I’ve played quite a few less-than-good location based games lately. A Ghostbusters-themed game sits on my phone’s home screen whispering, “come on, play with me, you KNOW I’m mediocre at best.” I will play it soon, but I don’t have high hopes.
I swear I go into these things with a full heart and wanting to have fun, but the field has let me down as of late. Too many developers are trying to chase Pokémon Go’s riches using random intellectual properties, and none of them are bringing personality or anything beyond the shallowest ideas to their work. I was saddened to read a headline that the company behind The Walking Dead: Our World is laying off a bunch of staff after the game’s poor performance, blaming marketing expenses and technical challenges. Even though I found that the game had far more wrong with it than what the company claims, it stinks that real people lost their jobs.
For me, if there’s any silver lining to be found within these mediocre experiences, it’s that I tend to learn a lesson or two for my own professional development. Currently I’m working on a proposal for the next version of the app that employs me, the first time I’ll have full say over its design future, and I’d be stupid to not take note of the problems I’ve seen first-hand as a player of these location based games.
A second headline turned my head in a different way: a BBC piece titled, “Catholic saint-finding game Follow JC Go! wants to rival Pokémon Go”. I shut off the music playing in the room, just to sit in absolute silence while reading more. I then quickly downloaded the game.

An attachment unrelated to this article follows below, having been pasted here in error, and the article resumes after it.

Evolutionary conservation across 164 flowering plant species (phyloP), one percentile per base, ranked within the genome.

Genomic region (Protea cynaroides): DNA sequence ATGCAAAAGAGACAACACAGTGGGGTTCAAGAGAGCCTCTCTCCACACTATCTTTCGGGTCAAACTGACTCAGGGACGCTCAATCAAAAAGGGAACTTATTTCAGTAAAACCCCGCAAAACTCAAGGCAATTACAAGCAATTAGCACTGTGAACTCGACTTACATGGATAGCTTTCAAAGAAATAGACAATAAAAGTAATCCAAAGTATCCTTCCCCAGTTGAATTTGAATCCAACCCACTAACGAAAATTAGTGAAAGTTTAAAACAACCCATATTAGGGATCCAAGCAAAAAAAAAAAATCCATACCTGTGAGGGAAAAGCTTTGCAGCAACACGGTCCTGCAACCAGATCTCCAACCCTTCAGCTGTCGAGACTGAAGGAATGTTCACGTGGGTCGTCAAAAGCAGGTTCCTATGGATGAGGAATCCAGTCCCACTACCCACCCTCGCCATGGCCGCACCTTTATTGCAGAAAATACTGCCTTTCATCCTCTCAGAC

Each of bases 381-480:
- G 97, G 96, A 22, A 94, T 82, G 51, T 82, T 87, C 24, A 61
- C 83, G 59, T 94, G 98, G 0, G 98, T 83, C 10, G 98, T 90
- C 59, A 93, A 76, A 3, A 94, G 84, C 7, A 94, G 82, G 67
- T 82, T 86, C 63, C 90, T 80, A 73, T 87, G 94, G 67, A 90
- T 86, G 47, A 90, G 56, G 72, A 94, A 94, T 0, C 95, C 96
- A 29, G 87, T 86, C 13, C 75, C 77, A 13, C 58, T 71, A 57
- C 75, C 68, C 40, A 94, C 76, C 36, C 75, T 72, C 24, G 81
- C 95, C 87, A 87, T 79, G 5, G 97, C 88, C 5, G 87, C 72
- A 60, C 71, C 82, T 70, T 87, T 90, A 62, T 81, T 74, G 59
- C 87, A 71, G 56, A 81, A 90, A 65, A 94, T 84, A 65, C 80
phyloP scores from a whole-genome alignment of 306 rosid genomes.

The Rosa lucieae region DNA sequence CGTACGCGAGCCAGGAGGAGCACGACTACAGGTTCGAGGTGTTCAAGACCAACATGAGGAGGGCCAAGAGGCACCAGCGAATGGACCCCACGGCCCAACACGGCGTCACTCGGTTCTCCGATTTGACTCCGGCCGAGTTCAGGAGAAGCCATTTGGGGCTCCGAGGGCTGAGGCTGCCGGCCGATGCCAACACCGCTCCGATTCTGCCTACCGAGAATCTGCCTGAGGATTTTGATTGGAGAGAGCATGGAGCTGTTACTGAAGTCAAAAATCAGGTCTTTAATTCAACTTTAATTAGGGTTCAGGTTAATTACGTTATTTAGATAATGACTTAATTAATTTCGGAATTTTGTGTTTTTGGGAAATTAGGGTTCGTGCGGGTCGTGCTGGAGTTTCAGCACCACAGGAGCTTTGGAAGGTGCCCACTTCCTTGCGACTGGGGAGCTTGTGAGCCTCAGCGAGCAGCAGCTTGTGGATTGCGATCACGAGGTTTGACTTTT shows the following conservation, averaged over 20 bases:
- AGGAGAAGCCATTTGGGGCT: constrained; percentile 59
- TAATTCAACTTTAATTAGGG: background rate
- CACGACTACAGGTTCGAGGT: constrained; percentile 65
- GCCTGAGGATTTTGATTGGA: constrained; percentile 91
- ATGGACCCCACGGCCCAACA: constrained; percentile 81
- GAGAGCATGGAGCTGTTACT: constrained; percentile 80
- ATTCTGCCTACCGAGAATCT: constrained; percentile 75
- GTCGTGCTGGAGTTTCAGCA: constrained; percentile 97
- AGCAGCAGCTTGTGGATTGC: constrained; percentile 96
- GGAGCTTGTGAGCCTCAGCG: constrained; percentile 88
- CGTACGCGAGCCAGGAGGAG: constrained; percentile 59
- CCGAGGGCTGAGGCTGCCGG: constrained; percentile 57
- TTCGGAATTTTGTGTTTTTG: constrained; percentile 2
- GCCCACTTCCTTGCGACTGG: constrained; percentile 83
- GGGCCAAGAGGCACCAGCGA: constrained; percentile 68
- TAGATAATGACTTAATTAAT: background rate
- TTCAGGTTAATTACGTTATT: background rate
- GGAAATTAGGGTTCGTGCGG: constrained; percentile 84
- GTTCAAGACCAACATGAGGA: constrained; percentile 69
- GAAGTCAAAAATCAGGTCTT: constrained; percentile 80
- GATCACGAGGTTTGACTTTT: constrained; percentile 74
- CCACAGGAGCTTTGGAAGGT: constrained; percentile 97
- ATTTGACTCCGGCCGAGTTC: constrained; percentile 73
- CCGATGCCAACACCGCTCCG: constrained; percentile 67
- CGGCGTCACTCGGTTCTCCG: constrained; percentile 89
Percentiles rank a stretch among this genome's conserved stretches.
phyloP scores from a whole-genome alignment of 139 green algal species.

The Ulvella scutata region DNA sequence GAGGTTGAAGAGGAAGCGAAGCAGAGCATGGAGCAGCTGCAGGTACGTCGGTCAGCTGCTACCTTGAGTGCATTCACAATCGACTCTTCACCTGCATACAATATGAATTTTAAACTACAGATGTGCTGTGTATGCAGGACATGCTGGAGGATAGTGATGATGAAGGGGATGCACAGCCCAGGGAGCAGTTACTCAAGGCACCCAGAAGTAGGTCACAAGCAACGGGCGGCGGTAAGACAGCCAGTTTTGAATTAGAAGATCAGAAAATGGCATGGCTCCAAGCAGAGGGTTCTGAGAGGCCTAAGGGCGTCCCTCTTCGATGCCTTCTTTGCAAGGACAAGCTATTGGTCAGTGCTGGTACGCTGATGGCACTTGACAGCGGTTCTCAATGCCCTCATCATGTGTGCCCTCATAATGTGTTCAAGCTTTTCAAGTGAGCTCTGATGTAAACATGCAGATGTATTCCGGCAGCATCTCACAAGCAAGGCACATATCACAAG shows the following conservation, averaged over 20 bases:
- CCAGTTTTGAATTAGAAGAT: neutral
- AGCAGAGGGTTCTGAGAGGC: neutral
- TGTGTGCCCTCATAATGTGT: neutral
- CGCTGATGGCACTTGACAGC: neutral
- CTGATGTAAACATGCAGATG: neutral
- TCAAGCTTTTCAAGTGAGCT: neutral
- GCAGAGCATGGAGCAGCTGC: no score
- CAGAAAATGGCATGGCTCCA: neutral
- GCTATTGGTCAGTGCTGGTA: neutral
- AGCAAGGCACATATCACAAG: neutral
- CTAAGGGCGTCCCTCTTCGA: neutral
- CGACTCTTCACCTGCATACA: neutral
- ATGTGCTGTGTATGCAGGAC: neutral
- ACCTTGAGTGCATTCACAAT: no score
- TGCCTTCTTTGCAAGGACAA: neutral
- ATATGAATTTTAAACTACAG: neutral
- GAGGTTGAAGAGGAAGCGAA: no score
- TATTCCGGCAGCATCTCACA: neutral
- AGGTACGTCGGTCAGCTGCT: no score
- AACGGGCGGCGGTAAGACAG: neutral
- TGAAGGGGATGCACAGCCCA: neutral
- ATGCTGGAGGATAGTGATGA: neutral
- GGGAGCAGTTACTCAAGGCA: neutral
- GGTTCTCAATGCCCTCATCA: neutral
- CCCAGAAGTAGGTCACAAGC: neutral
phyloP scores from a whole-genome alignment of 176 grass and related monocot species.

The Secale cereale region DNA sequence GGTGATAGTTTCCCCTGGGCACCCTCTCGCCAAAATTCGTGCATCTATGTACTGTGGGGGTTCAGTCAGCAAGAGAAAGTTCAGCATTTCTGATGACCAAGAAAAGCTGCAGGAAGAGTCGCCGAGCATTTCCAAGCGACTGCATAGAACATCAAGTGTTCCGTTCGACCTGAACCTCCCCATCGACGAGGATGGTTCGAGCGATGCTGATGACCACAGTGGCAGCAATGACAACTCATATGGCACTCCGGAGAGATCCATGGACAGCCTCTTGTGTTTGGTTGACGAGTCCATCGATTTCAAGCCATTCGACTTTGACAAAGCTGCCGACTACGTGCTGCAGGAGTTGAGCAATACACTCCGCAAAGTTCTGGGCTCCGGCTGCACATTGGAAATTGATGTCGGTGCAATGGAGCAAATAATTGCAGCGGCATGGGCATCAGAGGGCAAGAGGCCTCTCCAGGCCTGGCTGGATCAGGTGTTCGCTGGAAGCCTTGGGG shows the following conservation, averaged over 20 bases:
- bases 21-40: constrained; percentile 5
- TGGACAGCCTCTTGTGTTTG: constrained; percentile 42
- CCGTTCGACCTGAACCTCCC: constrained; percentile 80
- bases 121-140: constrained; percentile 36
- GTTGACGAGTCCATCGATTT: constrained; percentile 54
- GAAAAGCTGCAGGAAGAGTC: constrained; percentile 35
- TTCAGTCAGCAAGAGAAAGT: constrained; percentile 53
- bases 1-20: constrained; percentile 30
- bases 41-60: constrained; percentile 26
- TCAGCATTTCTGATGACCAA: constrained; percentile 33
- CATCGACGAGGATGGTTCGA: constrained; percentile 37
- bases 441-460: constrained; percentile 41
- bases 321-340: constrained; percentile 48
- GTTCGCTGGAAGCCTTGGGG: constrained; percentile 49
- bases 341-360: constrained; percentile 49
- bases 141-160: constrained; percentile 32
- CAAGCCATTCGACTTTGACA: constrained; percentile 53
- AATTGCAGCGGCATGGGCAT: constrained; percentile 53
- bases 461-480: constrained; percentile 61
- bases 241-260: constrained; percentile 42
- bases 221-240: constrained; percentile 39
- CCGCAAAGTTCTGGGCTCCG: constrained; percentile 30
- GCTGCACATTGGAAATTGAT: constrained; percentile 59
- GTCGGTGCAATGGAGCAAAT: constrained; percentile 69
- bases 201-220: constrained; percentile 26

Disclaimer: My bad jokes in the following post give it away that though I was raised Episcopalian, I am not religious. To be clear, I don’t mock, belittle, or begrudge anyone who is, so long as their beliefs don’t harm others and are practiced in ways that help those in need.
Also, Follow JC Go! was funded by a foundation called Fundación Ramón Pané and an evangelical organization called the Jesus Film Project. Conveniently enough, you can watch videos sponsored by these organizations within the game to earn more of the in-game currency (because of course there’s an in-game currency). You can also send them money to earn more in-game currency. Those videos largely promote an annual religious youth convocation in Panama featuring plenty of attractive young people standing in water while smiling at the sky. I bring it up mainly because, while the game itself seems earnest and harmless, I have a distrust of evangelical organizations, especially those unfamiliar to me. Some light internet digging didn’t return controversy but I remain cautious. Ok, please continue.
Follow JC Go! is really… something. I’ve spent a lot of time with the game now and I’m still stunned that it exists. Follow JC Go! has you walking around collecting Catholic saints, biblical figures, and famous Christian “works of mercy”. These collectibles are placed into a map of your real-world surroundings and when you physically get near one, a true/false question about that person/act is posed to you. If you get it right, that person/act is added to your collection. Gotta collect ‘em all! I’m still hunting for Jesus, though I’m not certain he’s actually in the game. I suspect that would be too blasphemous.